Paul Rippon, who is now Chairman at GBB, agreed, saying, “Home is where the heart is and I know as a landlord and former tenant that deposits can be difficult to pull together."

He added, "That real problem needs solving and the Fronted team are doing that in a caring way using interesting modern technology. I’m delighted to be an investor and be part of their journey.”

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Jun 24, 2021

Islamic fintech Wahed plans UK expansion: Hires expert GM

wahed
islamicfinance
Fintech
Sharia
4 min
The world’s leading Islamic fintech company has hired top industry expert Umer Suleman to oversee Wahed Inc’s UK-wide expansion plans

Wahed Inc has hired a leading industry expert to take Islamic finance forward in the UK marketplace. 

Umer Suleman has been appointed as General Manager of UK operations for Wahed Inc.. His role will include overseeing Wahed Invest’s nationwide growth strategy and strengthening the firm’s position as a leading provider of ethically focused investment services. 

Suleman’s track record includes over 15 years of regulatory, risk, and strategy consultancy roles, as well as advisory positions across a variety of businesses and sectors including positions at UKIFC, Daiwa Capital Management, and Ernst & Young (EY).

He also spent seven years at HSBC as Head of KYC Risk globally within their Global Banking and Markets business, Head of Business and Conduct Risk for MENA within Retail Banking, and headed up the CCO function for Digital (GLCM) within the UK with a global remit.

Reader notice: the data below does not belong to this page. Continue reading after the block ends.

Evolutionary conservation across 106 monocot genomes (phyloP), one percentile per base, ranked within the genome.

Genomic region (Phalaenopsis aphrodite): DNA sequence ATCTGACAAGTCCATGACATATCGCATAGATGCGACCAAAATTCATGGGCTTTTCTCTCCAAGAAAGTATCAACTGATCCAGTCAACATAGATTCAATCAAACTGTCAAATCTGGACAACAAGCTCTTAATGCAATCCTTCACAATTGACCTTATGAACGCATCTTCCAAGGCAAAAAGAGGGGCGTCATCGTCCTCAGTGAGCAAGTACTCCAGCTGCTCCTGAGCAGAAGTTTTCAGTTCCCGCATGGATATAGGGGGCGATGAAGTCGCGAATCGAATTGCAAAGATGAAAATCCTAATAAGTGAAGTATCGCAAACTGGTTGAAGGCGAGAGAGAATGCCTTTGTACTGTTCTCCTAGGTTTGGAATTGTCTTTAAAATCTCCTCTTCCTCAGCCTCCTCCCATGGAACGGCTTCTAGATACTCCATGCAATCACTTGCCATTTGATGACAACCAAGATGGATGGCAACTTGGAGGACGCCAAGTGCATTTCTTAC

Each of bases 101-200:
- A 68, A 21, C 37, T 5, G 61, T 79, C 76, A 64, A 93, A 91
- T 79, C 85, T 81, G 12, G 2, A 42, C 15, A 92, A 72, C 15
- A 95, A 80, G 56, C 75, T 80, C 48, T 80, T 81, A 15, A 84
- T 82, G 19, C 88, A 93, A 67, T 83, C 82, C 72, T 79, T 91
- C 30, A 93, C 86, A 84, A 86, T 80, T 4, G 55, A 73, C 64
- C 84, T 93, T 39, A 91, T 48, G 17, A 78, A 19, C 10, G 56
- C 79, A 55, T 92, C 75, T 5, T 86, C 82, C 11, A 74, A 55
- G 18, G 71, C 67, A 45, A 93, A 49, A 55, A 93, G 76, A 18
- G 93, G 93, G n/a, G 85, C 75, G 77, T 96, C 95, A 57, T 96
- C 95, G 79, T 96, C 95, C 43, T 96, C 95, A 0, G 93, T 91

Wahed and the growing role of Islamic finance

The startup fintech was founded in 2017 and is an American company based in New York City. Since its inception,  it has grown from strength to strength and in July 2019, launched the first exchange-traded fund in the US that was compliant with Sharia law. 

Islamic finance typically refers to the way businesses and individuals raise capital in accordance with Sharia, or Islamic law. It also refers to the types of investments that are permissible under Islam. 

Wahed currently operates in 130 countries and has offices in Washington D.C, New York, London and Dubai. It has also developed an easily accessible digital platform that balances ethical finance with modern investments, attracting over 200,000 active clients from around the world with features such as free portfolio recommendations and no hidden fees.

Wahed UK expansion plans